[ #Data4COVID19 Round-Up: 4 June ]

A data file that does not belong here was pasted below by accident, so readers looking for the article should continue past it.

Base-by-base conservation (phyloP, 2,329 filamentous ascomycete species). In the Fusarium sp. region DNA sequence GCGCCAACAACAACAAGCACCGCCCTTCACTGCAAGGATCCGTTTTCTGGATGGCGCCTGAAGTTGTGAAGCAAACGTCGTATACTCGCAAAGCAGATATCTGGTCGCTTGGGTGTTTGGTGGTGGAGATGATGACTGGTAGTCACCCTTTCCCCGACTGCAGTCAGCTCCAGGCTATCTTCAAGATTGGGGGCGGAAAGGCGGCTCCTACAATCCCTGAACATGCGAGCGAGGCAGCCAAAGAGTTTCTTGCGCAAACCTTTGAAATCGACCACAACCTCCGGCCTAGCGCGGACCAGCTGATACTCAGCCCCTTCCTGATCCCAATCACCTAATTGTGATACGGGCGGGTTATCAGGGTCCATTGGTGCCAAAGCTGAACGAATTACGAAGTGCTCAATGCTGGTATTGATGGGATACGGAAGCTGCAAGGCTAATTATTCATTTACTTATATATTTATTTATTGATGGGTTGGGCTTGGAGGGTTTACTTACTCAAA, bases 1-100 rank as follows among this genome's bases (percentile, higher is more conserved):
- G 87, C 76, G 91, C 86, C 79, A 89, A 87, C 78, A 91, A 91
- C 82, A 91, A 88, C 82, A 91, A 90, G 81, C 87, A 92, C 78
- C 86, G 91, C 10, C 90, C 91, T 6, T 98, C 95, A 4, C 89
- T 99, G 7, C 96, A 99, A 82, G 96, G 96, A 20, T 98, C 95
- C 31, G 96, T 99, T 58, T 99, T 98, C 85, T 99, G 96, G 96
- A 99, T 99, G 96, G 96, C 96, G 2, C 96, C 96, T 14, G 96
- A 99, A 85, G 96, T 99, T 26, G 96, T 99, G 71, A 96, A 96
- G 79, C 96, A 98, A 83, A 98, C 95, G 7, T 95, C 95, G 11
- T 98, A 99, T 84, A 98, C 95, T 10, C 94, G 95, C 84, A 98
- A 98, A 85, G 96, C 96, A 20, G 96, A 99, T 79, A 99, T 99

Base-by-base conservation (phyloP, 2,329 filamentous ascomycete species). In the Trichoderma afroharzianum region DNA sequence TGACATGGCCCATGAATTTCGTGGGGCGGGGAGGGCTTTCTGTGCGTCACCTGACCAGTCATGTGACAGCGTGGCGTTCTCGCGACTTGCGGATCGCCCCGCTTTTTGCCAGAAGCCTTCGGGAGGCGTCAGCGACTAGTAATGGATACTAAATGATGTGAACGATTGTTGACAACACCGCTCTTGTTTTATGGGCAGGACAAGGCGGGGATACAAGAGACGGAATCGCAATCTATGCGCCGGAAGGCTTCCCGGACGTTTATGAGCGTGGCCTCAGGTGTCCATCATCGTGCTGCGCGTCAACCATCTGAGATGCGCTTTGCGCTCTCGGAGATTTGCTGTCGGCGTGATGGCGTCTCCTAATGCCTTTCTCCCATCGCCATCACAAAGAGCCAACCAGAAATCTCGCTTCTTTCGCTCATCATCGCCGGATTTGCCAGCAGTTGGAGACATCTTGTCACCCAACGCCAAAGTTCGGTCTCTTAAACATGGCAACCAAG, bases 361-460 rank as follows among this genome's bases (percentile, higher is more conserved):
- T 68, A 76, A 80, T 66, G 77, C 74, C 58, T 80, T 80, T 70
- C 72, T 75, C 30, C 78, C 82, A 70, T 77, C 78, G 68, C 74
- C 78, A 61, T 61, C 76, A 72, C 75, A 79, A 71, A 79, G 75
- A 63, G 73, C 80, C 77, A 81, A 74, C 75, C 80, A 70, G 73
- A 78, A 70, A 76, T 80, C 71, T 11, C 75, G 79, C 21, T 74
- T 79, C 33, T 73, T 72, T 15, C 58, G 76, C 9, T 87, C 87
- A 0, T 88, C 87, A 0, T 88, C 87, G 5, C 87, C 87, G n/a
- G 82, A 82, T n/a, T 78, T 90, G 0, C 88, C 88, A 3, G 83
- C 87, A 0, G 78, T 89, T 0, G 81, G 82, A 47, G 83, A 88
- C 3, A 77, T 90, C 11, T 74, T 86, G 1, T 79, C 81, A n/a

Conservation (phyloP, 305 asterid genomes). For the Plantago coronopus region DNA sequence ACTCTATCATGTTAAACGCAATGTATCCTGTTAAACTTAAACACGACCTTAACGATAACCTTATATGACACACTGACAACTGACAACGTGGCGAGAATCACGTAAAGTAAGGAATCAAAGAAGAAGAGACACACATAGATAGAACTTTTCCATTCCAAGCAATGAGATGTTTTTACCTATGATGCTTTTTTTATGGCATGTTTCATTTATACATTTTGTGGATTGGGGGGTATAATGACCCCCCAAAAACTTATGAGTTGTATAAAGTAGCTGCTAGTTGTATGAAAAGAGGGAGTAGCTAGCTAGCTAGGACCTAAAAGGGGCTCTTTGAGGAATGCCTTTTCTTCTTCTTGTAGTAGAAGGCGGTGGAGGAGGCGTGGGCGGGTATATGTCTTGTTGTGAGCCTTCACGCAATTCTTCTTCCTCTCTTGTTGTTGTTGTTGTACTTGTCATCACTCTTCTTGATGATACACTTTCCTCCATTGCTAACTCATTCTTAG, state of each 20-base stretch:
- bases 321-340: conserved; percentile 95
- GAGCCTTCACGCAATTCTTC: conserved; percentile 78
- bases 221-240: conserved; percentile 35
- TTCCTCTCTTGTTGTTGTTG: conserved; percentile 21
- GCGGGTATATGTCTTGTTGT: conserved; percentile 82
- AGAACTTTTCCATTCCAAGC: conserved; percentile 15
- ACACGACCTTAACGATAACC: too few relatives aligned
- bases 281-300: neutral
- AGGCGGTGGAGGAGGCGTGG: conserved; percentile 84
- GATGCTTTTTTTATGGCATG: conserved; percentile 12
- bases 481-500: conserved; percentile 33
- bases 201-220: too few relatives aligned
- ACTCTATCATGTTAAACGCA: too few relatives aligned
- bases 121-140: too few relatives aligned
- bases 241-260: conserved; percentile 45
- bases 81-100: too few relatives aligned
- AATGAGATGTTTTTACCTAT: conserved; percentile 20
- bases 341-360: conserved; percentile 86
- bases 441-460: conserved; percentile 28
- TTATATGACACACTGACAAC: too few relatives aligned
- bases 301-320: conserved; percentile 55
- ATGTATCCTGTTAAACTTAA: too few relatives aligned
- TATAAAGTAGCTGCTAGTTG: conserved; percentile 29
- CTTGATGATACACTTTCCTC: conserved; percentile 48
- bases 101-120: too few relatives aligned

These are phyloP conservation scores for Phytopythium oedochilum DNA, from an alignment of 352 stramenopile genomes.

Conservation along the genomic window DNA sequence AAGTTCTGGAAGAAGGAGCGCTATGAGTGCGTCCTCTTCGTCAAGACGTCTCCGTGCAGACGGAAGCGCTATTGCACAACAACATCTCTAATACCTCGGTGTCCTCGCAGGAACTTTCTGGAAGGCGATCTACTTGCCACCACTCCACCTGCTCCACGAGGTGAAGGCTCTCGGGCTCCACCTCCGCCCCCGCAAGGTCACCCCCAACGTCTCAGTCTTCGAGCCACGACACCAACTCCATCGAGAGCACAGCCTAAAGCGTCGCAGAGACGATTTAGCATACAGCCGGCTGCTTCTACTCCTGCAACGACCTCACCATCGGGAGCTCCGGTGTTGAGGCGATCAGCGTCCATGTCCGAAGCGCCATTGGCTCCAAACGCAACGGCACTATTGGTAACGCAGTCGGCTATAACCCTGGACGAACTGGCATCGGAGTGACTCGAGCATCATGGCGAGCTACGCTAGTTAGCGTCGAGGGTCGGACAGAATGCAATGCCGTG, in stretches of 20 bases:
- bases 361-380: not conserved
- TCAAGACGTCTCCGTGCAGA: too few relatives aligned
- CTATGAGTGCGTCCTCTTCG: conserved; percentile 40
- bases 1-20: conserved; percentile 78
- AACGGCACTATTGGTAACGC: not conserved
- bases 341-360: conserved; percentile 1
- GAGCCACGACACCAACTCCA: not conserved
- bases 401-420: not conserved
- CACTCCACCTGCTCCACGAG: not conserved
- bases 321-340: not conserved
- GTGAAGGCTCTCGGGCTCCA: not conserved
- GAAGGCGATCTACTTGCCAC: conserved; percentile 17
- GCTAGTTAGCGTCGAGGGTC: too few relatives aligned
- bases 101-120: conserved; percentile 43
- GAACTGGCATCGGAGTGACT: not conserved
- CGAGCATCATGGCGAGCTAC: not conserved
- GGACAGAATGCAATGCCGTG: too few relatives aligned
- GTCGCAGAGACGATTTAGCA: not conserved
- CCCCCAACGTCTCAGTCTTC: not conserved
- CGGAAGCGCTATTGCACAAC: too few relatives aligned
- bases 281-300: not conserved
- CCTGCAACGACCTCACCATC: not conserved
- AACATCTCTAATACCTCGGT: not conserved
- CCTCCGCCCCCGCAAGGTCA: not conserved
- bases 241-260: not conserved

Welcome to The GovLab’s #Data4COVID19 Round-Up. This temporary, weekly curation will provide you with notable updates to the #Data4COVID19 data collaborative repository and other information meant to facilitate data stewardship in the ongoing pandemic. If you received this email from a colleague, you can subscribe here. Photo by Unsplash/@freestocks licensed under CC0 What’s New in the #Data4COVID19 Repository The #Data4COVID19 repository saw 9 new additions last week. The repository now includes 297 unique projects in every part of the globe, with changes in: East Asia and Pacific: 14 (+1) Europe and Central Asia: 62 (+1) Latin America and the Caribbean: 12 (+0) Middle East and North Africa: 1 (+0) North America: 61 (+2) South Asia: 3 (+1) Sub-Saharan Africa: 13 (+0) Global 91 (+4) There remain 27 data challenges and 13 requests for data. Each week, we will highlight a few of those recent additions to the repository that you might have missed. These examples illustrate innovative methods, appear demand-driven, or otherwise demonstrate an attempt to translate insights into action. We also aspire, to the extent possible, to make the selections geographically diverse. A project’s inclusion does not indicate endorsement by The GovLab or confirmation of its success in meeting its goals. Below are a few of the most notable additions to the repository. These examples speak to the different sources used to address the crisis — device-derived physiological data, social media data, and clinical trial data. They also speak to the diversity of actors from different sectors seeking ways to use data collaboration in the fight against COVID-19. UCSF TemPredict Study: The UCSF TemPredict Study is a research initiative sponsored by Oura, a company which produces a wearable activity-tracking ring, at the University of California, San Francisco. The effort aims to study whether physiological data collected by an Oura ring, combined with symptom surveys, better predict the onset, progression, and recovery for COVID-19. The study will rely on 2,000 healthcare workers who will receive Oura rings and submit daily surveys of their symptoms. Current Oura owners can also sign up for the study via a dedicated webpage. Citibeats–NTT Data Japan Dashboard: Citibeats, an artificial intelligence company, and NTT Data, a Japanese information technology company known for its language analysis technology, collaborated to create a dashboard representing topics of conversation in Japan amid the COVID-19 pandemic. The system works by collecting tweets made in Japan over a 30-day period and applying a semantic analysis algorithm to the collection to identify what issue the tweet is talking about, such as health care, sanitary supplies, food security, and the economy. The result of the analysis is then represented in a map, demonstrating which topics are of greatest concern for different prefectures. Vivli Platform: Vivli is a nonprofit organization that operates as a data broker, managing a platform of the same name that allows organizations to share individual participant-level data from completed clinical trials for research purposes. Through the platform, individuals can search listed studies, request data sets or aggregated data, and share data of their own. During the COVID-19 pandemic, the platform has formed a relationship with d-wise, a clinical data consulting company, to waive all fees for sharing and accessing clinical trial data to encourage individuals to share and use data through the site to pursue COVID-19 treatments. Update on the #Data4COVID19 Call for Action 80 days ago, The GovLab put forth a Call for Action toward building the data infrastructure and ecosystems needed to tackle pandemics and other dynamic threats. The call for action has been a key document in articulating the need for data action toward addressing COVID-19. It has informed our work on a variety of projects. Given this milestone, we thought it useful to look at who had signed the Call to better identify how far the message has spread, which sectors have engaged most with it, and where gaps still remain. Our analysis reached a few findings. Map of Call for Action signatories by indicated country As of today, the Call has been signed by 469 people from 63 countries. Many of these signatories are from the United States (109). As the map above suggests, though, the document has attracted significant attention from across the world. Many of our signatories are from the countries most affected by the pandemic, including Italy (63) and the United Kingdom (57). There also remains much interest across sectors. According to a quick analysis, our signatories tend to be affiliated with one of six types of organizations: Research: 180 (39%) Business: 127 (27%) Nonprofits: 72 (15%) International and Multilateral Organizations: 23 (5%) Government: 18 (4%) Unaffiliated/Other: 46 (10%) There are clear gaps in representation geographically, given the lack of signatories in North Africa and the Middle East, and by sector, given the relatively few number of government-affiliated signatories. Nonetheless, it is clear that a wide variety of people from different backgrounds agree that we must take action to create the data ecosystem and infrastructure necessary for addressing dynamic threats like COVID-19. We hope to build upon the expertise of these various professionals in the coming weeks. We also hope to address these gaps, both in the Call and in our living repository. You can also find additional resources related to data stewardship and data collaboration here.